It’s been 9 months since that fateful running adventure where I fractured my foot, did extensive soft tissue damage, and basically ruined my life. Since January I’ve managed to get out of my cast, learned to walk, done a lot of physical therapy, gradually built up hours of yoga, and swam more than 20k. I’ve been left with a slight limp (that admittedly gets more notably pronounced when approaching public transport) and a great sense of disillusionment toward the National Health Service, which you can read about here.
Life has gone back to normal for the most part, until this past month, when, after landing a yoga jump, I felt something go in the foot. I tried to walk it off but it’s been swollen and painful for two weeks now and I’m starting to get a bad feeling about it.
And so we begin more medical adventures, this week’s appointments being physical therapy at St Georges, Orthotics at Queen Mary’s Roehampton, my good old GPs office, and X-rays at St Georges.
Below is a photo of the lovely floral gardens at St Georges.
PHYSICAL THERAPIST: “yes it looks as if you’ve damaged the ligaments again, you need to go back to your GP. No weight bearing activities, and DON’T EVEN THINK ABOUT RUNNING”
Great advice, as I’ve thought of nothing else since August.
Om my arrival at Queen Mary’s, Roehampton, I overheard this brilliant exchange and finally felt as if I’d found my soul mate of NHS hospitals:
Nurse: How did you get on?
Patient: The pain is really bad but they aren’t sure what’s wrong. They think it might be-
This was followed by a meeting with my new favourite doctor:
DR: “So according to your file, you broke your foot, went to St. Georges who x-rayed it, then got referred to Kings who did the MRI but then rejected your referral twice for orthotics care because you lived too far away, so you then got referred to here?”
ME: “yeah, and you cancelled my appointment once also. I’ve been waiting since Dec for this appointment”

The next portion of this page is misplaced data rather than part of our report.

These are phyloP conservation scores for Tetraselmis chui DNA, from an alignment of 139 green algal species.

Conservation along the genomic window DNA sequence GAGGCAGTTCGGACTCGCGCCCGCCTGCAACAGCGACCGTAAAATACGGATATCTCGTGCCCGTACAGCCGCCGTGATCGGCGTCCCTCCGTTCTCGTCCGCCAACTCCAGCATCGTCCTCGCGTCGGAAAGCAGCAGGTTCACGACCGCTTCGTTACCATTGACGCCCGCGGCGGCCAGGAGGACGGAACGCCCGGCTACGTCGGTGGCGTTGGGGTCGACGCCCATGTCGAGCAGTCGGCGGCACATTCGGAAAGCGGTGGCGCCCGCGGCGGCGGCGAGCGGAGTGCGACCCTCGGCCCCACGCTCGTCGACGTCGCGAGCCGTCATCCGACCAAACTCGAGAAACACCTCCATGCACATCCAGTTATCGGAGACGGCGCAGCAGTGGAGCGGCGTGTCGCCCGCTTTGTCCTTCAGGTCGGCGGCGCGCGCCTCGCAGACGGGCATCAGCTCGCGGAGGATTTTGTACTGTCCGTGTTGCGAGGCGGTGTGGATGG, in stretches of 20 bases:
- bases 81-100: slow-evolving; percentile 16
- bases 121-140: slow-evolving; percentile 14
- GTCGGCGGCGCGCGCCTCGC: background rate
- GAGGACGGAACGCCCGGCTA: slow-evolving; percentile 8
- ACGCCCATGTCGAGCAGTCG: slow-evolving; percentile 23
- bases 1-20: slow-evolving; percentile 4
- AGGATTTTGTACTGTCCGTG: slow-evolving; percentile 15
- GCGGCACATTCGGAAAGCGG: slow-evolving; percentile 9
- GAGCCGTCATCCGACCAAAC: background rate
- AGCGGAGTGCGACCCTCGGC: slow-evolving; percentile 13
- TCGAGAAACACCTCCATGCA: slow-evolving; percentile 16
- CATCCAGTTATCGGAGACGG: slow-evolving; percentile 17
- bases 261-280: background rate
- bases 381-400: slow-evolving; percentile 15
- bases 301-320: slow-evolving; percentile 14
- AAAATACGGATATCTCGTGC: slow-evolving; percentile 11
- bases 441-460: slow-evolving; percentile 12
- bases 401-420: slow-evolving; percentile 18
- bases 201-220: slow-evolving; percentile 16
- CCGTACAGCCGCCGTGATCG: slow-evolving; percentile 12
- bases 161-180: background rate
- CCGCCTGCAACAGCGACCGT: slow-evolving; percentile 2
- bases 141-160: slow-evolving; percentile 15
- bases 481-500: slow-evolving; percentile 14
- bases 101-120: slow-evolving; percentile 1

DR: “Right, well all that information is in your file. Unfortunately what’s not in your file is any information about your foot. No x-rays, no MRI scans, in fact it doesn’t even say what foot it is!!”
DR: “without any of that information there’s nothing I can do for you.”
ME: “I’ve been waiting 5 months for this appointment”
DR: “I know, and I’m sorry.”
DR: “You know, woman in their late twenties are incredibly susceptible to fractures in that area of the foot. It looks like you have fractured it again. Have you been to your GP yet?”
ME: “No, he doesn’t like me either”
DR: “Right you need to go back there and demand a new x-ray, and the MRI results. And don’t take no for an answer, because they will say no”
ME: “that’s not a problem, I can cry on command”
DR: “yeah don’t cry, that’s… Doctors don’t really…. Dont cry. Just be determined. Let’s practise what you’ll say…”
At this point a nurse poked her head in the door to tell him another doctor was stuck in traffic
DR: “terrible traffic this morning, I decided to run to work this morning! Glad I did, it was a great run, 8k, really felt good….*looks at me*…. Oh, sorry about that…”
Then back to my normal doctor…
DR: “no, no x-ray”
ME: “and why not?”
DR: “we’re just worried about putting too much radiation into that little foot of yours”
ME: “which is ironic, cause I’m worried you haven’t put enough radiation into it”
DR: “let me just have a look through your file. Hmm. So we never received your x-ray results or your MRI results. That’s surprising”
ME: “actually, it’s not.”
DR: “so you went to St George’s, Kings, St Georges again, Kings, then St George’s again, then Roehampton. That’s a lot of different hospitals!”
ME: “especially when you can’t walk!”
DR: “After reading this, it doesn’t appear that you’ve received a very good standard of care. I’ll write the x-ray referral”
St Georges, for the x-ray dept….
“Can you just wait here?”
And thus concludes another chapter of my experiences with the NHS. Just to be clear, I’ve had some very good experiences with them as well, which you can read about here.
I also fully respect that I have the choice to pay for private healthcare if I want to receive a higher standard of care, but I choose the “free” healthcare instead. I very much believe in contributing to this service through my income, as I do believe as a society we are responsible for making sure people have the option of medical care regardless of their financial situation. And when I had a tumour, the standard of care I received was outstanding and I didn’t have to pay a penny for it.
Although having said that, if one more person asks me how long I’ve been in the UK before agreeing to provide me treatment, I might just actually scream.
I can either sit here and be sad that I’ve got a swollen foot that my doctors give approximately zero fucks about, or have a good giggle. And thus, I leave you with the parting words of my radiologist this morning:
“Good news! No fracture, so it looks like its ligament damage!! Bye now!”
And with that, and no crutches, I slowly limped off back to my life.